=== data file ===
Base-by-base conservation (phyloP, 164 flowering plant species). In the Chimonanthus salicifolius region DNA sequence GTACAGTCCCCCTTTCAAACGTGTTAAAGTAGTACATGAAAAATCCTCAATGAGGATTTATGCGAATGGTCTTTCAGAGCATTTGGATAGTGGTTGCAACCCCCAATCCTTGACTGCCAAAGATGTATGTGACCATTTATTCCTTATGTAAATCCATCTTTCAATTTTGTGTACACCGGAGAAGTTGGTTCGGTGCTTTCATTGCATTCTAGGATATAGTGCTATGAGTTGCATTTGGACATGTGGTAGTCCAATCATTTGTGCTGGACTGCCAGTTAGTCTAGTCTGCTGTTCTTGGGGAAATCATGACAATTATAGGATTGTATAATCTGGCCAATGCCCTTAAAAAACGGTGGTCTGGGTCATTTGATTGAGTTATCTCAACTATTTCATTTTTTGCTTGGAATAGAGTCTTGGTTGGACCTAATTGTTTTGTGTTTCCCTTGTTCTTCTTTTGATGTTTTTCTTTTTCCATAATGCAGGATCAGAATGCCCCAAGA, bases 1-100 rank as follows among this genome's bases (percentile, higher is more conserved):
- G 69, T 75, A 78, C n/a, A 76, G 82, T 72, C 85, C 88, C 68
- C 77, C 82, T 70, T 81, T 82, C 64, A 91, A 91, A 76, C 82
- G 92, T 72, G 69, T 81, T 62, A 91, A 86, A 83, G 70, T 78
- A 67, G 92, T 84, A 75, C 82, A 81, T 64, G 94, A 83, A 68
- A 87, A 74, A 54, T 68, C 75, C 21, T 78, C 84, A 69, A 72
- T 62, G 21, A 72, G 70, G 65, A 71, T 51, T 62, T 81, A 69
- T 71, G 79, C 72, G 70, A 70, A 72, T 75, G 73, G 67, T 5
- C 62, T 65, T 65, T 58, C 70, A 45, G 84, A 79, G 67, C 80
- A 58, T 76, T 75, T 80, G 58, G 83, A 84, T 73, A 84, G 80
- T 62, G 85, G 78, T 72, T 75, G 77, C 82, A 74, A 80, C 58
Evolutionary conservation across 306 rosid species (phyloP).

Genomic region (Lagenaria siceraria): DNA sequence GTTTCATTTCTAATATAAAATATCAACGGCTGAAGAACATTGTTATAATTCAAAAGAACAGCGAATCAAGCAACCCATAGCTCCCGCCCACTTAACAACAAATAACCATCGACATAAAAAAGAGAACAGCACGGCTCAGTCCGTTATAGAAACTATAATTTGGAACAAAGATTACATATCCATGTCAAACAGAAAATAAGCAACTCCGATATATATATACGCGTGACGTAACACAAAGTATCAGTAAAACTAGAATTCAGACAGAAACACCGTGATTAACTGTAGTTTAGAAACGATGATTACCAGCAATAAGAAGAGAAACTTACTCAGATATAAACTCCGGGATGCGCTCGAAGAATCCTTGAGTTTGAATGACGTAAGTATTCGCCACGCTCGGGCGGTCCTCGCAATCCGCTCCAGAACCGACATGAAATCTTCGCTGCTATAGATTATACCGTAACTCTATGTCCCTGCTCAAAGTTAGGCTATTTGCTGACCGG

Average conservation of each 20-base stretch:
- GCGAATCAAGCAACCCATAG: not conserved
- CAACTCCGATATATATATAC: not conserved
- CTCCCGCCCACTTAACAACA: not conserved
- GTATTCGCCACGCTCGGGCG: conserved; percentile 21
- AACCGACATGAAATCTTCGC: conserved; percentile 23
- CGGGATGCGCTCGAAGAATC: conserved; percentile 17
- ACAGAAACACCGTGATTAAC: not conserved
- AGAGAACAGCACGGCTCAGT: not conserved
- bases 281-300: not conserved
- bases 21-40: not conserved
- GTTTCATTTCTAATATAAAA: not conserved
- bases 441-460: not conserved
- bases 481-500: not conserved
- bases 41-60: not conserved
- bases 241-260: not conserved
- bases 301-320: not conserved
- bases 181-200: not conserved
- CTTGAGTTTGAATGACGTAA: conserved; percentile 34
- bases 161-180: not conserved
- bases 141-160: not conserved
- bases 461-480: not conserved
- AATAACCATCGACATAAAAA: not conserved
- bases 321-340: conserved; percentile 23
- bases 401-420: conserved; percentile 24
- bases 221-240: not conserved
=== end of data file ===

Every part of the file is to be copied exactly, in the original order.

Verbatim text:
Base-by-base conservation (phyloP, 164 flowering plant species). In the Chimonanthus salicifolius region DNA sequence GTACAGTCCCCCTTTCAAACGTGTTAAAGTAGTACATGAAAAATCCTCAATGAGGATTTATGCGAATGGTCTTTCAGAGCATTTGGATAGTGGTTGCAACCCCCAATCCTTGACTGCCAAAGATGTATGTGACCATTTATTCCTTATGTAAATCCATCTTTCAATTTTGTGTACACCGGAGAAGTTGGTTCGGTGCTTTCATTGCATTCTAGGATATAGTGCTATGAGTTGCATTTGGACATGTGGTAGTCCAATCATTTGTGCTGGACTGCCAGTTAGTCTAGTCTGCTGTTCTTGGGGAAATCATGACAATTATAGGATTGTATAATCTGGCCAATGCCCTTAAAAAACGGTGGTCTGGGTCATTTGATTGAGTTATCTCAACTATTTCATTTTTTGCTTGGAATAGAGTCTTGGTTGGACCTAATTGTTTTGTGTTTCCCTTGTTCTTCTTTTGATGTTTTTCTTTTTCCATAATGCAGGATCAGAATGCCCCAAGA, bases 1-100 rank as follows among this genome's bases (percentile, higher is more conserved):
- G 69, T 75, A 78, C n/a, A 76, G 82, T 72, C 85, C 88, C 68
- C 77, C 82, T 70, T 81, T 82, C 64, A 91, A 91, A 76, C 82
- G 92, T 72, G 69, T 81, T 62, A 91, A 86, A 83, G 70, T 78
- A 67, G 92, T 84, A 75, C 82, A 81, T 64, G 94, A 83, A 68
- A 87, A 74, A 54, T 68, C 75, C 21, T 78, C 84, A 69, A 72
- T 62, G 21, A 72, G 70, G 65, A 71, T 51, T 62, T 81, A 69
- T 71, G 79, C 72, G 70, A 70, A 72, T 75, G 73, G 67, T 5
- C 62, T 65, T 65, T 58, C 70, A 45, G 84, A 79, G 67, C 80
- A 58, T 76, T 75, T 80, G 58, G 83, A 84, T 73, A 84, G 80
- T 62, G 85, G 78, T 72, T 75, G 77, C 82, A 74, A 80, C 58
Evolutionary conservation across 306 rosid species (phyloP).

Genomic region (Lagenaria siceraria): DNA sequence GTTTCATTTCTAATATAAAATATCAACGGCTGAAGAACATTGTTATAATTCAAAAGAACAGCGAATCAAGCAACCCATAGCTCCCGCCCACTTAACAACAAATAACCATCGACATAAAAAAGAGAACAGCACGGCTCAGTCCGTTATAGAAACTATAATTTGGAACAAAGATTACATATCCATGTCAAACAGAAAATAAGCAACTCCGATATATATATACGCGTGACGTAACACAAAGTATCAGTAAAACTAGAATTCAGACAGAAACACCGTGATTAACTGTAGTTTAGAAACGATGATTACCAGCAATAAGAAGAGAAACTTACTCAGATATAAACTCCGGGATGCGCTCGAAGAATCCTTGAGTTTGAATGACGTAAGTATTCGCCACGCTCGGGCGGTCCTCGCAATCCGCTCCAGAACCGACATGAAATCTTCGCTGCTATAGATTATACCGTAACTCTATGTCCCTGCTCAAAGTTAGGCTATTTGCTGACCGG

Average conservation of each 20-base stretch:
- GCGAATCAAGCAACCCATAG: not conserved
- CAACTCCGATATATATATAC: not conserved
- CTCCCGCCCACTTAACAACA: not conserved
- GTATTCGCCACGCTCGGGCG: conserved; percentile 21
- AACCGACATGAAATCTTCGC: conserved; percentile 23
- CGGGATGCGCTCGAAGAATC: conserved; percentile 17
- ACAGAAACACCGTGATTAAC: not conserved
- AGAGAACAGCACGGCTCAGT: not conserved
- bases 281-300: not conserved
- bases 21-40: not conserved
- GTTTCATTTCTAATATAAAA: not conserved
- bases 441-460: not conserved
- bases 481-500: not conserved
- bases 41-60: not conserved
- bases 241-260: not conserved
- bases 301-320: not conserved
- bases 181-200: not conserved
- CTTGAGTTTGAATGACGTAA: conserved; percentile 34
- bases 161-180: not conserved
- bases 141-160: not conserved
- bases 461-480: not conserved
- AATAACCATCGACATAAAAA: not conserved
- bases 321-340: conserved; percentile 23
- bases 401-420: conserved; percentile 24
- bases 221-240: not conserved